Come Dine With me… or Don’t: The Japanese Edition
International Media Centre – G20 Osaka Summit. “One of the easiest and most effective ways to understand a culture is through its food”, said Yoshiko Nishihama, owner of Nishi, a Japanese import shop in Zurich. This is clearly well-understood by the organisers of the Osaka G20, who have put great effort into promoting the local cuisine, including hiring the chefs from Aizuya – the restaurant rumoured to have invented takoyaki (octopus balls).
Japanese cuisine is world renowned, and deservedly so. There are many images that come to mind when someone says “Japanese restaurant” - perhaps a sushi chef, a customer slurping ramen or a five-million yen Wagyu beef steak. But dig beneath the novelty of the sashimi selection and crispy tempura and there lies a more sombre truth about Japanese restaurant culture. In fact, the hospitality sector reveals a great deal about some of the wider societal issues facing the working population.
Japan ranks third in the world for GDP and boasts one of the highest salary rates in Asia, but this impressive development is inevitably felt by the Japanese population driving this growth. For those that work in the big cities, it is not uncommon to have a two-hour commute, work an eleven-hour day, and return home late at night. Particularly prone to this non-existent work-life balance are the “salarymen” - a colloquial term for white-collar office workers that constitute a substantial proportion of Japan’s middle class.
In fact, overtime is such an accepted practice in Japanese society, there exists a word to capture the act of working oneself to death. The term karoshi was coined in 1970, implying the entrenched nature of the issue in Japanese society. However, recent international recognition of karoshi deaths has resulted in a movement against excessive working culture, which has gained notoriety even in Japanese government policy circles. However, the trend remains prominent and is reflected across the restaurant trade.
The live-to-work mentality becomes increasingly clear when you dine in restaurants in Japan, as we did recently at a local chain in Osaka. Searching for somewhere to eat, we found it difficult to find places that accommodated large groups, with the typical set-up favouring individuals coming in for a quick bite. On the other end of the scale, it was surprising how lively and group-based the drinking scene is in Japanese bars, commonly called izakaya. Social groups are often comprised of work colleagues heading to the izakaya to blow off steam after a hard day in the office.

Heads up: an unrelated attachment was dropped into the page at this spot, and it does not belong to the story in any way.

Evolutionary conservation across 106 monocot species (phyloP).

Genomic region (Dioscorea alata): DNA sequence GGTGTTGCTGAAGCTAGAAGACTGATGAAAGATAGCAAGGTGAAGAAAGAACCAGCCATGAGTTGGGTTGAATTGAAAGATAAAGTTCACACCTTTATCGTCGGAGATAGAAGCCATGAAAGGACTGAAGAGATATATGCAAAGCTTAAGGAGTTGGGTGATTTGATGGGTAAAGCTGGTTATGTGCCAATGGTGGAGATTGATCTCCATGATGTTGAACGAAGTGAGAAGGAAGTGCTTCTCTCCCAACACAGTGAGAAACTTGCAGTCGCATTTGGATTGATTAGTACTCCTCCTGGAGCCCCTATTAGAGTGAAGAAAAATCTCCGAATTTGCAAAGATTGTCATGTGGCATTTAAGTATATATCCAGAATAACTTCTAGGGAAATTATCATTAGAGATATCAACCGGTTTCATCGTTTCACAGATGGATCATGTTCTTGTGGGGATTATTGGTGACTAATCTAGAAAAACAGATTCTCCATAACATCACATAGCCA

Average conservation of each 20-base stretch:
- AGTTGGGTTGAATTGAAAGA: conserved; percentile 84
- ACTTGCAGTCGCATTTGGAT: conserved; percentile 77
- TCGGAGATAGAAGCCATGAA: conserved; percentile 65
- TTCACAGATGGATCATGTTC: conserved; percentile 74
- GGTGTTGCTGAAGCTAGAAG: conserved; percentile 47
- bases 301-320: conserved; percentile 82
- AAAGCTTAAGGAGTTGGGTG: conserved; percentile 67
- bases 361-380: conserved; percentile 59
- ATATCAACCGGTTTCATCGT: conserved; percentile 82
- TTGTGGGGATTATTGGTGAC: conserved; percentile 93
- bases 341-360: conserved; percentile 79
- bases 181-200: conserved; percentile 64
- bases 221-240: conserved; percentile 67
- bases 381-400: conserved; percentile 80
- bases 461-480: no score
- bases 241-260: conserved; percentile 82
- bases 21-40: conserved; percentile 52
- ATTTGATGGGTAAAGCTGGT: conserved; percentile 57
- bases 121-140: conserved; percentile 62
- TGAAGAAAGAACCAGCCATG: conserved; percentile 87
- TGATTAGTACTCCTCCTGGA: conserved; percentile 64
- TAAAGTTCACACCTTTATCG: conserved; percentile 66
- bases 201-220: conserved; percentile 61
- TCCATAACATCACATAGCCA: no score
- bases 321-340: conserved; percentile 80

Although drinking is perhaps more of a social activity, dining alone in the country is popular for several reasons. These include having small apartments with few cooking amenities, the expense of supermarket produce in contrast to restaurant meals, and restaurants wanting customers to shut out distractions and focus on the meal. An example of this is ramen restaurant Ichiran, which has three-walled booths separating each customer with the aim of reducing the social aspect of eating out, in favour of concentrating exclusively on the food in front of them. However, according to a 2018 report approved by the Japanese government, when asked about the reasons behind eating alone the answers related back to wider societal issues. Of those surveyed, 35.5% said they’d prefer not to eat alone, but did not have enough time to fit in with others’ schedules.
Despite these issues, it’s clear that some people prefer eating alone, especially in Japan where meals can be very cheap. Of course, not everyone in Japan experiences the intensity of city office culture, and in fact many people eat alone out of choice. Dining for one is efficient, you can appreciate your food with fewer distractions, and you are in complete control of where you go and what you eat. Eating alone has many advantages, but would it be so prevalent in Japan if it wasn’t a necessity for so many?
G20 Team: Christopher Adedigba, Matthew Bishop, Hugo Dobson, Tamar Hosking, Jack Moss, Laura Prieto, James Snowden, Emily Steers, Hannah Storer, Sovra Whitcroft and Rae White – Global Leadership Initiative, University of Sheffield.
Image credit: Alexis Lê-Quôc via Flickr (CC BY-SA 2.0)